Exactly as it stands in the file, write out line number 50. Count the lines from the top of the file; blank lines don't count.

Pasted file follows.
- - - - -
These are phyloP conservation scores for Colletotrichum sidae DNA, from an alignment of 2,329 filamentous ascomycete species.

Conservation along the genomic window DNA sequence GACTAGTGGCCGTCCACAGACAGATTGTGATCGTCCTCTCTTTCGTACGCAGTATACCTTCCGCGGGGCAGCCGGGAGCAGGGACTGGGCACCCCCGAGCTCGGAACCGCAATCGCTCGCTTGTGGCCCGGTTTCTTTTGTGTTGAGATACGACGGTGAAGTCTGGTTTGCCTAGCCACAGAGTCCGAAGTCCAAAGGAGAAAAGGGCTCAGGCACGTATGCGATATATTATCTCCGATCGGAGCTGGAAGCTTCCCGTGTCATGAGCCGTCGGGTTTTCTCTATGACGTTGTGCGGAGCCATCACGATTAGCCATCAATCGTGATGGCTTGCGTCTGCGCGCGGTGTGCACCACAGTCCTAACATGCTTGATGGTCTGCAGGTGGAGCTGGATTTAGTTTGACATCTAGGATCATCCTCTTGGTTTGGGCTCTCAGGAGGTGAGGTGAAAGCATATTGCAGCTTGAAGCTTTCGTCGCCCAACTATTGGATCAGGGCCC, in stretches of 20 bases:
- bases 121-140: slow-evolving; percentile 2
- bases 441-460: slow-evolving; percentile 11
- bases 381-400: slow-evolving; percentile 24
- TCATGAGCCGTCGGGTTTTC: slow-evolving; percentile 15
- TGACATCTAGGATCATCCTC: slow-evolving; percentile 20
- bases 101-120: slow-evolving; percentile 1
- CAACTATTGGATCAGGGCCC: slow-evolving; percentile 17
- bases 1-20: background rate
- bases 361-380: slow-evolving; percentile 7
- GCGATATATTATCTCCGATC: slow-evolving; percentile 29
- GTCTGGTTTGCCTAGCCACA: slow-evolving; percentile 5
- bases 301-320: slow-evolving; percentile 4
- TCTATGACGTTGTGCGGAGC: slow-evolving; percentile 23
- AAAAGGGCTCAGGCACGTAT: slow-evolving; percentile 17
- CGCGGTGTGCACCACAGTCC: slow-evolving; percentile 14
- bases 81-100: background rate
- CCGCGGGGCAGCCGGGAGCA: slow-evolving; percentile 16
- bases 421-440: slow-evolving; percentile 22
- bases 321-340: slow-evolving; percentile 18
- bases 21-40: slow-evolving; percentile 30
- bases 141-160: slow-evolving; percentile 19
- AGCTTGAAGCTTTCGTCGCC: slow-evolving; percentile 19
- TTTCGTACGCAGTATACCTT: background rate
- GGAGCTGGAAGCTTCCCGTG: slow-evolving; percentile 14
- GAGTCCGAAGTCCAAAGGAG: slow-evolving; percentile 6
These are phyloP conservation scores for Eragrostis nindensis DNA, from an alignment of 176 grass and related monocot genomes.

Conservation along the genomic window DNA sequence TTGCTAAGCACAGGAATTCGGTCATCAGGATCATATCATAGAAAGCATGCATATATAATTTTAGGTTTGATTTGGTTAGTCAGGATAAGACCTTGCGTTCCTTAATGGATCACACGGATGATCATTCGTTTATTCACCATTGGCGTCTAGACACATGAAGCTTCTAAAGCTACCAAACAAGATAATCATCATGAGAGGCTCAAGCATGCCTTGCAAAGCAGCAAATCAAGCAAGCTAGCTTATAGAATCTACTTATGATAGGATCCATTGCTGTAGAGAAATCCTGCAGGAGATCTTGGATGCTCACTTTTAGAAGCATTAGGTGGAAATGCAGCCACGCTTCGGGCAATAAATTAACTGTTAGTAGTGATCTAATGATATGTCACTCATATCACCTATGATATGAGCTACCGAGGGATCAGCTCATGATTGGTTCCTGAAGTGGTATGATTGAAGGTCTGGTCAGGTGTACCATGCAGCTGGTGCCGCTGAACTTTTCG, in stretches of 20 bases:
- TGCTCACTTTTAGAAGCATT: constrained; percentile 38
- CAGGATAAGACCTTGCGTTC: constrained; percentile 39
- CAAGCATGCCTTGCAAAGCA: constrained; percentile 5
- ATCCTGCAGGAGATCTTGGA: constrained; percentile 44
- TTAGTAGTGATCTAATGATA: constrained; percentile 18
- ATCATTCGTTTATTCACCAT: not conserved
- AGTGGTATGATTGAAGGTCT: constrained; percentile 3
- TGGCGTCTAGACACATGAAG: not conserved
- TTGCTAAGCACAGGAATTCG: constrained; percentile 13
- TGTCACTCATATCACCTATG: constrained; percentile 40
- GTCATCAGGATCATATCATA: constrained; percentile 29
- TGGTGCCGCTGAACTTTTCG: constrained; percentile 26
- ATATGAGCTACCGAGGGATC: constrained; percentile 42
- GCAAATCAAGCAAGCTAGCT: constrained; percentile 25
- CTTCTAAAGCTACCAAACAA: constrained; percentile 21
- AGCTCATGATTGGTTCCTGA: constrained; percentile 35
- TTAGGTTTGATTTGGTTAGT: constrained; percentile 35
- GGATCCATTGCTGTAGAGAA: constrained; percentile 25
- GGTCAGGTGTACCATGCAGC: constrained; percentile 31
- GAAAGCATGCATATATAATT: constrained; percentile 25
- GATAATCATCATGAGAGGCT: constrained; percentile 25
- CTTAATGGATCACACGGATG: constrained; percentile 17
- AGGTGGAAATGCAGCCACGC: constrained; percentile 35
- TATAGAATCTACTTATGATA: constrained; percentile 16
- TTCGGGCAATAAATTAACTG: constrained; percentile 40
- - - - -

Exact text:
- GATAATCATCATGAGAGGCT: constrained; percentile 25